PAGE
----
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Sales tax vote is Tuesday

Voters in Paris will go to the polls Tuesday, Aug. 13 to decide the fate of a one percent sales tax increase. Part of the proceeds will be used to fund improvements to the city’s water and sewer systems, according to Mayor Daniel Rogers.

Balloting will take place from 7:30 a.m. until 7:30 p.m. on Aug. 13 at the First National Bank Community Center. Logan County Clerk Peggy Fitzjurls is predicting that 30 percent of the city’s 1,869 registered voters, which is 560 voters, will cast ballots.

“I haven’t seen an increase in people registering to vote and I haven’t even had a phone call requesting an absentee ballot,” Fitzjurls said.

The proposed tax increase has generated little debate and there is no organized opposition.

If the tax is approved, the city sales tax would increase to 9 percent, up from 8 percent, when including sales taxes levied by the county and the state. Arkansas has a half-percent tax for highway repairs that voters approved in November. The city also levies a half-percent sales tax, which goes to Mercy Hospital in Paris.

Also, approval of the sales tax increase will mean the elimination of the $12 monthly ($144 annually) fee for trash pick up in the city.

If approved, the increase will take effect in January.

The tax increase is estimated to bring in about $500,000 annually. Of that, $200,000 will be used to cover the cost of trash pick up with the remaining $300,000 annually used to finance a bond issue to pay for improvements.

Last week, Rogers said he has been going door-to-door to discuss the tax increase and improvements with city residents. Rogers also hosted a town meeting after Monday’s City Council meeting.

“I’ve mainly been giving people information about what this will do for the city if it passes,” he said. “It gives us the option to improve our infrastructure in a way that, in some cases, won’t cost residents anything. That’s because of the elimination of the trash collection fee. It saves residents $144 a year. They’d have to spend $14,400 a year on items subject to the sales tax in Paris before the tax increase costs them any additional money.”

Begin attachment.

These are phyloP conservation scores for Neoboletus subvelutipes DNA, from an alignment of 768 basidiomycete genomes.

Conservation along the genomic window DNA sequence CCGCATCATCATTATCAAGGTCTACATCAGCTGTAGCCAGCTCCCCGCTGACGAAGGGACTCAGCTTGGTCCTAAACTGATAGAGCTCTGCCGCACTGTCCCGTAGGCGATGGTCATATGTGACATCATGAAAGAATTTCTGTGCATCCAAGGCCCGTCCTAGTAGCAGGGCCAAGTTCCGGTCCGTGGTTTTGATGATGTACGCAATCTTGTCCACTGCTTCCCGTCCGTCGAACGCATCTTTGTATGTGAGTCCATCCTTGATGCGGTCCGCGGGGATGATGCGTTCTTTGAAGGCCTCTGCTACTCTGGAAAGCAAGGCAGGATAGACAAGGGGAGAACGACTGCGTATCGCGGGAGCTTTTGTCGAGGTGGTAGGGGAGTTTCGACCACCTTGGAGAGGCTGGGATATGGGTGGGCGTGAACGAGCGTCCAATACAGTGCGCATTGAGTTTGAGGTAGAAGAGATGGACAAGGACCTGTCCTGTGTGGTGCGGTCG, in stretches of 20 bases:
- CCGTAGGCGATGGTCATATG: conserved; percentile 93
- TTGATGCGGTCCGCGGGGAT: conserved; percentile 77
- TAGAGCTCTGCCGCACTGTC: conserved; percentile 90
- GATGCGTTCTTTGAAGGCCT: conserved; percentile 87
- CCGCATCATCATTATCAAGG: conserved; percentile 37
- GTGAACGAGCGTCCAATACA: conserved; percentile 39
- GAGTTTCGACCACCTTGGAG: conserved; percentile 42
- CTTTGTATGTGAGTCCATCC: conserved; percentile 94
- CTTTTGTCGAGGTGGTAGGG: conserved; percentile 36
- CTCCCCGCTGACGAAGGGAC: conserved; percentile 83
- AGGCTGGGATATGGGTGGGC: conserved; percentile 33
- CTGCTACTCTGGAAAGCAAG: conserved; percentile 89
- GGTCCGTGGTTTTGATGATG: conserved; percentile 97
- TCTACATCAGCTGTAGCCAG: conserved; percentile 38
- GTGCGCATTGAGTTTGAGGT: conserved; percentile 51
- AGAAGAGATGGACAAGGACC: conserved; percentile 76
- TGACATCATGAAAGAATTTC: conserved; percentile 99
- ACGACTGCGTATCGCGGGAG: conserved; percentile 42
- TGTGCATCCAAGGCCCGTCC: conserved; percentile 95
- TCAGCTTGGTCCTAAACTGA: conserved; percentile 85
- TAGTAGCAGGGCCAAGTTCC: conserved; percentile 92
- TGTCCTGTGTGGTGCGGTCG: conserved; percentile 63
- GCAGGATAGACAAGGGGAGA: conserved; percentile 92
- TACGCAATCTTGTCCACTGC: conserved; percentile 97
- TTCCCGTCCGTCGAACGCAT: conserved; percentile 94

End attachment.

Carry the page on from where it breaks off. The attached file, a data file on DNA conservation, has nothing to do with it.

Rogers added that the infrastructure improvement need to be done because “we have an old system with a lot of needs.”

Even though, if the tax passes, residents will not be paying for trash pick up, trash will still be collected by the city.

“Residents will still receive the same level of service in residential trash pick up,” he said. “They’re still paying for sanitation, but are just paying for it through the sales tax.”

In the event the tax is rejected, Rogers said the only other option would be to directly bill more to the residents through water and sewage bills.

“The reason we have such a low sales tax is because our electricity, water and sewer bring in enough money to subsidize our general fund,” Rogers explained. “If we had a sales tax for our general fund, we wouldn’t even need this tax. This would bring in that without raising rates.”

Rogers said the tax will be a positive investment for the city’s future and will save taxpayers money.

“If people want to see water and sewer lines improve so that we don’t have to take out major debt and increases in the future, then we need to start now,” Rogers said. “This tax affects the city residents very little and they get free trash.”

Officials are optimistic that the tax will be approved.

“People seem receptive to the idea,” Rogers said. “There’s no extra burden to the residents and it helps the city.”

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